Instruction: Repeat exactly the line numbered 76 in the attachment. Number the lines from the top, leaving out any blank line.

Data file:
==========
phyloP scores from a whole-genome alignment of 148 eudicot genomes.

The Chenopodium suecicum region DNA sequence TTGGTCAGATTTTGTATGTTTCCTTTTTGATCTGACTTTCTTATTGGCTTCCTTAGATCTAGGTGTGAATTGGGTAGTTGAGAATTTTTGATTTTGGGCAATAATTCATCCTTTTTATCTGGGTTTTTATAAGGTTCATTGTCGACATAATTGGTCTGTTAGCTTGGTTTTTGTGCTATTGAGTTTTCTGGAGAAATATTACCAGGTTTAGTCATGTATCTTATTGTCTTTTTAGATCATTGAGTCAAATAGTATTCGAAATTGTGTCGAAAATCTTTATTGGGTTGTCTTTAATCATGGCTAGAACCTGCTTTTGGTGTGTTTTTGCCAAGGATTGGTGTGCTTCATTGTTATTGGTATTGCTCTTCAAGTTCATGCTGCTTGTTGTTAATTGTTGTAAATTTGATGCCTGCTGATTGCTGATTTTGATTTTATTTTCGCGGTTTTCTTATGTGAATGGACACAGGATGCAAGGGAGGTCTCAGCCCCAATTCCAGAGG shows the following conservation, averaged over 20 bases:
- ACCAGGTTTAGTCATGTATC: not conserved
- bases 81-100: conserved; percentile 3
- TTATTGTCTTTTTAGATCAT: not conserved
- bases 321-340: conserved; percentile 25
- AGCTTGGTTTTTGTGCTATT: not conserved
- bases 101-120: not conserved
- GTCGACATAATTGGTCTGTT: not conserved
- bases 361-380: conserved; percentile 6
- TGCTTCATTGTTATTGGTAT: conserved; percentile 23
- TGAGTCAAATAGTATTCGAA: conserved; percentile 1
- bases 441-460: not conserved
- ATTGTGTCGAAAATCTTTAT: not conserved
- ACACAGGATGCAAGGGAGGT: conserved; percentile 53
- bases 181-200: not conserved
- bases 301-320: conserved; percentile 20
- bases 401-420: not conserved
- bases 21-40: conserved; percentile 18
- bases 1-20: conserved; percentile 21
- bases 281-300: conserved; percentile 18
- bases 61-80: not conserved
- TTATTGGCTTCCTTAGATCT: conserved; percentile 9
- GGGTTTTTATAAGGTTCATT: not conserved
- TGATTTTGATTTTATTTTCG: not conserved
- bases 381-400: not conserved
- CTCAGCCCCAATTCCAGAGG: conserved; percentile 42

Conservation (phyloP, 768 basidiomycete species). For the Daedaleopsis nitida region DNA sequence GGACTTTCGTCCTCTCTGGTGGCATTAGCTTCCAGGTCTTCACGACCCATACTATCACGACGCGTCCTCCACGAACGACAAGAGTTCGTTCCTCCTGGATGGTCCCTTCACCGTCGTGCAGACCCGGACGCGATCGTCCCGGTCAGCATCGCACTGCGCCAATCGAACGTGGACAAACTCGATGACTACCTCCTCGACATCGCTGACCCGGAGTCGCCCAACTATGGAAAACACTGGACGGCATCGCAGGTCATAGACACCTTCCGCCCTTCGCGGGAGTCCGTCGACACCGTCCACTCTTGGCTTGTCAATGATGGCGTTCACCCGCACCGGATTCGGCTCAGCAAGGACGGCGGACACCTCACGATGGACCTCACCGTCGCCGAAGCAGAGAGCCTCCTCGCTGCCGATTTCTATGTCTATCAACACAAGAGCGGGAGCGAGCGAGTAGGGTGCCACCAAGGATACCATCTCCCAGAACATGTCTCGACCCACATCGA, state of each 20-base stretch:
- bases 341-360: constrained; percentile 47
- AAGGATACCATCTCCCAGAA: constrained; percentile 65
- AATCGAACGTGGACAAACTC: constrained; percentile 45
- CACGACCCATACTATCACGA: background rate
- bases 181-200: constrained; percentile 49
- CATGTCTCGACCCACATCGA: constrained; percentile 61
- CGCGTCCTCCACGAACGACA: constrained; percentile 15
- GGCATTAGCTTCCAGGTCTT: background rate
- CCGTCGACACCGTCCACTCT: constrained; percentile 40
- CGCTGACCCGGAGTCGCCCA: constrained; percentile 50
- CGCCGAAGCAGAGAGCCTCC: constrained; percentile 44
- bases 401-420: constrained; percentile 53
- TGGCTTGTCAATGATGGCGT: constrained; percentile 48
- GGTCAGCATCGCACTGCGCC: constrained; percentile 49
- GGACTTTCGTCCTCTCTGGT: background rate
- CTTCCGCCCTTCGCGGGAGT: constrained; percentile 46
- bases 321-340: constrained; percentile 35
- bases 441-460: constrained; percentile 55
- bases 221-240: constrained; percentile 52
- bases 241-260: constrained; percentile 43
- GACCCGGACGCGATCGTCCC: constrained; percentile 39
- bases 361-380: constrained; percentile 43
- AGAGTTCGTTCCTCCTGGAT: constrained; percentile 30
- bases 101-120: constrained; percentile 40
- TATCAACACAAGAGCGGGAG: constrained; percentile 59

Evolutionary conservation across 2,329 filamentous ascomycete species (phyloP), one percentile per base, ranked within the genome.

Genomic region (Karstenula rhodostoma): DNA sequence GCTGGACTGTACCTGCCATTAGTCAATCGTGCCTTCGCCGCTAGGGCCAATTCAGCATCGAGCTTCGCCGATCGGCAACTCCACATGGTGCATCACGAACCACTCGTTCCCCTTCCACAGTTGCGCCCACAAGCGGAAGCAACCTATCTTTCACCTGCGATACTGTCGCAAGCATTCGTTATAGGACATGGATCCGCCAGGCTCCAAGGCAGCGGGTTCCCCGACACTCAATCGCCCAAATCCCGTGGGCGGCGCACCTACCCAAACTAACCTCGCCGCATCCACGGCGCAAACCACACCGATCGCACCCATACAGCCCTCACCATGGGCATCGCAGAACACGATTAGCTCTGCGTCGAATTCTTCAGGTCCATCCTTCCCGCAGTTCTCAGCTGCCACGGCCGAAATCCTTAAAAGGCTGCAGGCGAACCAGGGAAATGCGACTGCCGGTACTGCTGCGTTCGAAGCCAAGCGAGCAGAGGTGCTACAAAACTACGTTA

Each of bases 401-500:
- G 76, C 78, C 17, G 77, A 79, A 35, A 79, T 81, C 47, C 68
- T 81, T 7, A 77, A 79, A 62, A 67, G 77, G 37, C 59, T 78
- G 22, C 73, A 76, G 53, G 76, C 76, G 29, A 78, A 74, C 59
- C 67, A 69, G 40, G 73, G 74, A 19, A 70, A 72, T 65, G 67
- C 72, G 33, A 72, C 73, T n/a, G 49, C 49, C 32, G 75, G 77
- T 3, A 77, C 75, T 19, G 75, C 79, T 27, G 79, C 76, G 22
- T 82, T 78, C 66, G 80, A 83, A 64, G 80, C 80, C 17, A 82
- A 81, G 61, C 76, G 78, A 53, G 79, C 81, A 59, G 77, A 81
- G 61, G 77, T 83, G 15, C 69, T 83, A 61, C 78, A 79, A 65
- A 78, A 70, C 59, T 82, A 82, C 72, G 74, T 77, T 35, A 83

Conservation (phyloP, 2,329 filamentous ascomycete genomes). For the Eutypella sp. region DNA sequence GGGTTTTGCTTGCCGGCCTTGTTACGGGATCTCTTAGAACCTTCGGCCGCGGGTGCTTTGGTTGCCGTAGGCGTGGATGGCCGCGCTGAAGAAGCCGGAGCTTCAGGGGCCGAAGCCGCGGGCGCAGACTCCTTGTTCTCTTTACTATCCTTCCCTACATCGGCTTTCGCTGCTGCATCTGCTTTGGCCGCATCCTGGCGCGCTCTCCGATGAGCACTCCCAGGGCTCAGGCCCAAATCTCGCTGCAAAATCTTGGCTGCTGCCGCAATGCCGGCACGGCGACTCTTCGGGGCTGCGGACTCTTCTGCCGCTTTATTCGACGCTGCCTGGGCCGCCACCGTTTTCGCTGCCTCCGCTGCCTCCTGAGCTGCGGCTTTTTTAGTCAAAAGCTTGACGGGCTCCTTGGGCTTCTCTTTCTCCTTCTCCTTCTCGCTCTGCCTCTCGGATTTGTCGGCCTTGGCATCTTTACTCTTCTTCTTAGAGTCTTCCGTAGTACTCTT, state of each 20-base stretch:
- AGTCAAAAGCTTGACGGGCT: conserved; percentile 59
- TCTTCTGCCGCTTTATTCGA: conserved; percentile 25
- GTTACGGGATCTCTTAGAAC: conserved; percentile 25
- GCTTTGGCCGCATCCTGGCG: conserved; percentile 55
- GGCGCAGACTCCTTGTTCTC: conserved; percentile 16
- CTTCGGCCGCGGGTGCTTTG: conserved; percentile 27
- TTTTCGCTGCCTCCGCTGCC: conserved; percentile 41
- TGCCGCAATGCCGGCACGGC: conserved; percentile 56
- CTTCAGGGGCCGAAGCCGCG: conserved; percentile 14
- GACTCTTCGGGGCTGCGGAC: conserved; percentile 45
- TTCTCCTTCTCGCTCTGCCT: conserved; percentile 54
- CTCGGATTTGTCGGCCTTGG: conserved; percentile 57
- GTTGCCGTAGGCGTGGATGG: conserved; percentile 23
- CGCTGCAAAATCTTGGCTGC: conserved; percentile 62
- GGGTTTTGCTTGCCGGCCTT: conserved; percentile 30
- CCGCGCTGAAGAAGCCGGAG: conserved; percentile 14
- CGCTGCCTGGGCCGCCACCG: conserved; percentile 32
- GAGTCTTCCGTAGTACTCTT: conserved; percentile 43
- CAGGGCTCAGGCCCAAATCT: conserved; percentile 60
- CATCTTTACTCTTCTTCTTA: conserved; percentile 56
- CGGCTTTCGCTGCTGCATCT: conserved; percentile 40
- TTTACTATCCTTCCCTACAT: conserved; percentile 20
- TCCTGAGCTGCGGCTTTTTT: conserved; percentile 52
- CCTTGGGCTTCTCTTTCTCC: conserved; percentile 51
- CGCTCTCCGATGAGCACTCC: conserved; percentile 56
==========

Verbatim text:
- CTTCAGGGGCCGAAGCCGCG: conserved; percentile 14